Data were expressed as mean ± interquartile range for the quantitative variables. The qualitative ones were expressed as frequencies and percentages. The Mann–Whitney U test was used for the quantitative variables while Fisher’s exact test was used for the categorical ones. The 95% confidence interval was used for the statistics.

The study was approved by the research committee and no informed consent form was required to handle the anonymous data because of the descriptive and observational nature of the study.

A total of 2139 specimens from 354 patients were analyzed. Of these, 361 came from 24 patients with a positive RT-PCR test for SARS-CoV-2 while 1778 specimens came from 330 patients without COVID-19. Table 1 shows the clinical and demographic characteristics of the patients.

Table 1.

Demographic data of patients with detection studies of multidrug-resistant microorganisms (MDRM) in the intensive care setting.

  Total number of patients (354)  Non-COVID-19 group (330)  COVID-19 group (24)  P 
Age (years), median [IQR]  64 [53–74]  64.5 [54–74]  69.5 [45–72]  .331 
Sex (males), n (%)  232 (65,0)  217 (65.7%)  15 (62.5)  .452 
Days at the ICU, median [IQR]  2 [1–5]  2 [1–4]  14 [5–50]  <.001 
MDRM colonization at admission, n (%)  34 (9.6)  30 (9.1)  4 (16.6)  .188 
MDRM colonization during admission, n (%)  9 (2.5)  4 (1.2)  5 (20.8)  <.001 

The MDRM most often found were extended spectrum beta-lactamase (ESBL)-producing enterobacteriaceae. Table 2 shows the MDRM isolated. Patients colonized with more than one species of MDRM were found in both groups. The positivity of the specimens analyzed (axillary, pharyngeal, nasal, and rectal exudates) was 2%, 2.4%, 0.9%, and 8.2%, respectively. The latter were the most cost-effective specimens for the detection of ESBL-producing enterobacteriaceae.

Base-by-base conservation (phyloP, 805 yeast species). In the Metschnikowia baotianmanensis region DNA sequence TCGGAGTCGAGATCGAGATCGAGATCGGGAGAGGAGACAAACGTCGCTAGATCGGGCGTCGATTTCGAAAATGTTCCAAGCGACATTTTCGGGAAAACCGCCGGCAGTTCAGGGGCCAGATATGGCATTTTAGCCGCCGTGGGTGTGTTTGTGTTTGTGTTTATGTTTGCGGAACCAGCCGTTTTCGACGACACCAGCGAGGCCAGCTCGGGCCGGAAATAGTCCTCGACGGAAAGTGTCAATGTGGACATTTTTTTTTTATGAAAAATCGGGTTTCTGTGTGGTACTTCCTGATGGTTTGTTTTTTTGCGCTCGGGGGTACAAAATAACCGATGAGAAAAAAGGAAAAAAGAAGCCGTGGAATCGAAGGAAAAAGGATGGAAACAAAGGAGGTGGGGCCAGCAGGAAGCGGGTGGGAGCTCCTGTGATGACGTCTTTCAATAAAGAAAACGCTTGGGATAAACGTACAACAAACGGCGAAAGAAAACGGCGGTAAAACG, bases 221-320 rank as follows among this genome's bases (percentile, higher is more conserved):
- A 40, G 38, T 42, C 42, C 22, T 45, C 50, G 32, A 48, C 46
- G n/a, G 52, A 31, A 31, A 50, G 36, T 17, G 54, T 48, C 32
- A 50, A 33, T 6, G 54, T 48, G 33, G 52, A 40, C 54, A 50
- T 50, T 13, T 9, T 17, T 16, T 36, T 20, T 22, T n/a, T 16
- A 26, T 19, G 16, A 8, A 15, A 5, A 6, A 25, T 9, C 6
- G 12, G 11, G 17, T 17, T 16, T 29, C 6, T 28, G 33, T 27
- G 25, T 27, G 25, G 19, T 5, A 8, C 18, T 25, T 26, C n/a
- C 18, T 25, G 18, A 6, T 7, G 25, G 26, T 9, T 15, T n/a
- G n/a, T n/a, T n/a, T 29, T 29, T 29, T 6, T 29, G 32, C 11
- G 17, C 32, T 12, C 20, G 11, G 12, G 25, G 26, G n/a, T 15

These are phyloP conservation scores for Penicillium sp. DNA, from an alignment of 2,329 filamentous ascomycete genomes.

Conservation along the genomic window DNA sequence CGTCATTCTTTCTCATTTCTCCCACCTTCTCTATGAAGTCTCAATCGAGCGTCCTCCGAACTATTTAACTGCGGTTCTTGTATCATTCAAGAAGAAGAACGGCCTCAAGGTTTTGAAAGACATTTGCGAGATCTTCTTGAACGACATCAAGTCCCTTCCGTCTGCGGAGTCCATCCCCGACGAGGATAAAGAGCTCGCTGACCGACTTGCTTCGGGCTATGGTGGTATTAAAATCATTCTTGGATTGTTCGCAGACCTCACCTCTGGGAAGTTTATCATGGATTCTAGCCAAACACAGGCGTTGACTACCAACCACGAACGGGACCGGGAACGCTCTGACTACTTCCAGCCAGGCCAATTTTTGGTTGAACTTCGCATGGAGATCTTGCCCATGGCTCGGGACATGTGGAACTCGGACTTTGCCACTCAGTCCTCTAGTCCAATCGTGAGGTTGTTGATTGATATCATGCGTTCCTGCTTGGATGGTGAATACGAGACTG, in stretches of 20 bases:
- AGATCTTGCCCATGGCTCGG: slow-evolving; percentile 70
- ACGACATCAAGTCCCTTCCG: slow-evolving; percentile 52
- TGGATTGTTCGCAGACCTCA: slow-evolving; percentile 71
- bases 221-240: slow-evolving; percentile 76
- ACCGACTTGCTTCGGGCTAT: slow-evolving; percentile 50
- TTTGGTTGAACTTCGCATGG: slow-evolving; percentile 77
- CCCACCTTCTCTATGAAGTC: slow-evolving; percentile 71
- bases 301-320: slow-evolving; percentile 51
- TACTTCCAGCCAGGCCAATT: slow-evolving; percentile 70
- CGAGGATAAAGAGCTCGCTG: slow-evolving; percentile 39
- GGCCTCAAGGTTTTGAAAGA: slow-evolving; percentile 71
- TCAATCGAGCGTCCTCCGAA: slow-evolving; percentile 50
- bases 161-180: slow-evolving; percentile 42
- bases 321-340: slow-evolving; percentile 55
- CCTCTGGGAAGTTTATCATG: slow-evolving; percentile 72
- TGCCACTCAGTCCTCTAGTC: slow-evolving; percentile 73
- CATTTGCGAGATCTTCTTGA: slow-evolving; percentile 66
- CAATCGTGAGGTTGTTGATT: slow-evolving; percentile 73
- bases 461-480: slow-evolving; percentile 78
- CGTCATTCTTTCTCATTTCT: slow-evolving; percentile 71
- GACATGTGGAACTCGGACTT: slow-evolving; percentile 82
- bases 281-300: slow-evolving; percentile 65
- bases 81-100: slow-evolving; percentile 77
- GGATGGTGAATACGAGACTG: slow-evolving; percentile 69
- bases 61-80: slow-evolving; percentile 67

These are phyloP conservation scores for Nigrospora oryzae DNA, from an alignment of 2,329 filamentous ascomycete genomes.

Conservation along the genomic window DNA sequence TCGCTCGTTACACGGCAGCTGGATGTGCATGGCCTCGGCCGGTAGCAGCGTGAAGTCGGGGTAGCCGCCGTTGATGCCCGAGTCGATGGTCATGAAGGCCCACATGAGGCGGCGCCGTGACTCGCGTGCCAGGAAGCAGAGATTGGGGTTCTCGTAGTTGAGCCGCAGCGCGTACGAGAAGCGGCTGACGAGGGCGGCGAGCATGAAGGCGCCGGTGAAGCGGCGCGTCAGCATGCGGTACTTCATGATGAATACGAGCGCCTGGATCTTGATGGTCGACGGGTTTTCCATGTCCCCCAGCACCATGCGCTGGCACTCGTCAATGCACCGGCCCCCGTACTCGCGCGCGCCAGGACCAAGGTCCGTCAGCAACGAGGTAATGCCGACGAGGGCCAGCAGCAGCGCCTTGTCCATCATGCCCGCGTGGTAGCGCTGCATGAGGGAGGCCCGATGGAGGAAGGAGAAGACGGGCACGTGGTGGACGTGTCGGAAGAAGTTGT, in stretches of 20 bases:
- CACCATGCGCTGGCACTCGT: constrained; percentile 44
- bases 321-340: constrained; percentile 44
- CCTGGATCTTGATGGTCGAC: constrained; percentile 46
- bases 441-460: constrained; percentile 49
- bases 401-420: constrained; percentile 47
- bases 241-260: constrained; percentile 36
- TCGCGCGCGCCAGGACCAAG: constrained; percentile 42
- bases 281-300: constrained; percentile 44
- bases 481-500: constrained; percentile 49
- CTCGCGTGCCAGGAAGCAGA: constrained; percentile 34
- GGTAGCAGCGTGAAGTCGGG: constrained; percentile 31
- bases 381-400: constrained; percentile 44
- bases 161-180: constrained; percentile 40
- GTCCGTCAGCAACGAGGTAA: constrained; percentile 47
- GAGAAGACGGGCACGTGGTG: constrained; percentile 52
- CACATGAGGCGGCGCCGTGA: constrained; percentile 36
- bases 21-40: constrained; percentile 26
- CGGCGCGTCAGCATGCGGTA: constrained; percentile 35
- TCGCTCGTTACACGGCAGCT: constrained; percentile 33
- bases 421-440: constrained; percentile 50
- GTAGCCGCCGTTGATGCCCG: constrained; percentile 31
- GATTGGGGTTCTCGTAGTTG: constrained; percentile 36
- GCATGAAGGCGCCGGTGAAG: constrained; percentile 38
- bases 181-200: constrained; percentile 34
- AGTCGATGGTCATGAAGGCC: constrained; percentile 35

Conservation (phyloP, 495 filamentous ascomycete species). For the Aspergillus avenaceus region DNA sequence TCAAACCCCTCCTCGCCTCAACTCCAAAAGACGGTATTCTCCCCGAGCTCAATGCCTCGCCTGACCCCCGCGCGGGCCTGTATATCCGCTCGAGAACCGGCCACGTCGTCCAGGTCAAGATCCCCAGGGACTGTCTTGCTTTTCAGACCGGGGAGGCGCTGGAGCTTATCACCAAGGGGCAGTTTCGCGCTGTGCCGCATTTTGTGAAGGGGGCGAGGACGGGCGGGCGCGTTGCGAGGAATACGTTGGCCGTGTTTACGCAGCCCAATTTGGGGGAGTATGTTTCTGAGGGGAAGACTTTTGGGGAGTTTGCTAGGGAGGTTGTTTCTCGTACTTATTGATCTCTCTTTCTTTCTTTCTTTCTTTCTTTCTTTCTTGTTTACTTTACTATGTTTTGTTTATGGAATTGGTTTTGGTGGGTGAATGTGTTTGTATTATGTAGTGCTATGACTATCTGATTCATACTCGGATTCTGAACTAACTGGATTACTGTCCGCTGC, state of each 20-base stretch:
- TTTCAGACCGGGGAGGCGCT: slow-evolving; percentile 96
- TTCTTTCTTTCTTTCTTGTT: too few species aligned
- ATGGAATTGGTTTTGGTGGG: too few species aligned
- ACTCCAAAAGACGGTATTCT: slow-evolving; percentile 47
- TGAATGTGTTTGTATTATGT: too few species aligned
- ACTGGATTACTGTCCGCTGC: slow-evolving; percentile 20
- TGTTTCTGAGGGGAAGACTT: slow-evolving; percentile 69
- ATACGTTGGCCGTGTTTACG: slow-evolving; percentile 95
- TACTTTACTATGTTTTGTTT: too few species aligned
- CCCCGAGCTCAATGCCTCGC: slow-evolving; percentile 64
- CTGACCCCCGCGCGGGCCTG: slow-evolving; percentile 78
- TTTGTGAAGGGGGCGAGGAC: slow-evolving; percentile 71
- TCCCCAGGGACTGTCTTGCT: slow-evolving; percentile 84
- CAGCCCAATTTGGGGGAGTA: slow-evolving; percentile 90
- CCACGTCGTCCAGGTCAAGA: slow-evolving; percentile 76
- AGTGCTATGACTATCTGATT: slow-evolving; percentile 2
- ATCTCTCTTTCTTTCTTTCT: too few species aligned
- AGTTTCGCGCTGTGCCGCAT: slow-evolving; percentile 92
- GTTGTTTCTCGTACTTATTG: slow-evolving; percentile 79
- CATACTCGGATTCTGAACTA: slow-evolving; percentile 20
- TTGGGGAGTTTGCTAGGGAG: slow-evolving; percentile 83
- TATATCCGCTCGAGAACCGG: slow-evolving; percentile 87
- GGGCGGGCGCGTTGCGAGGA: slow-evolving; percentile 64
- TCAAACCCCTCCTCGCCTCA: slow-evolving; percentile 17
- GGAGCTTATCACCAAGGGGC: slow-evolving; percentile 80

Table 2.

Multidrug-resistant microorganisms (MDRM) isolated from patients hospitalized at the intensive care unit (ICU) from March 1, 2020 through May 31, 2020.

  COVID-19 groupNon-COVID-19 group
  MDRM colonization at admission n (%)  MDRM colonization during admission n (%)  MDRM colonization at admission n (%)  MDRM colonization during admission n (%) 
ESBL-producing E. coli  1 (2.0)  2 (4.1)  14 (28.6)  2 (4.1) 
ESBL-producing K. pneumoniae  2 (4.1)  3 (6.1)  5 (10.2)  0 (0.0) 
MRSA  2 (4.1)  0 (0.0)  3 (6.1)  0 (0.0) 
Stenotrophomonas maltophilia  0 (0.0)  1 (2.0)  7 (14.3)  1 (2.0) 
Othera  0 (0.0)  2 (4.1)  3(6.1)  1 (2.0) 

MRSA, methicillin-resistant Staphylococcus aureus.

a

Extended spectrum beta-lactamase (ESBL)-producing Proteus mirabilis, ESBL-producing Enterobacter cloacae, plasmid-mediated AmpC beta-lactamase-producing Proteus mirabilis, ESBL-producing Morganella morganii.

This study analyzed patients with COVID-19 admitted to the ICU who have higher chances of MDRM colonization compared to patients admitted for other reasons (20.8% vs 1.2%, respectively). This can be due to the special characteristics of these hospitalized patients. One of these differences is longer ICU stays (14 days on average compared to just 2 days for non-COVID-19 patients). Former studies proved that extended hospital stays are one of the predisposing factors for MDRM colonization.2–5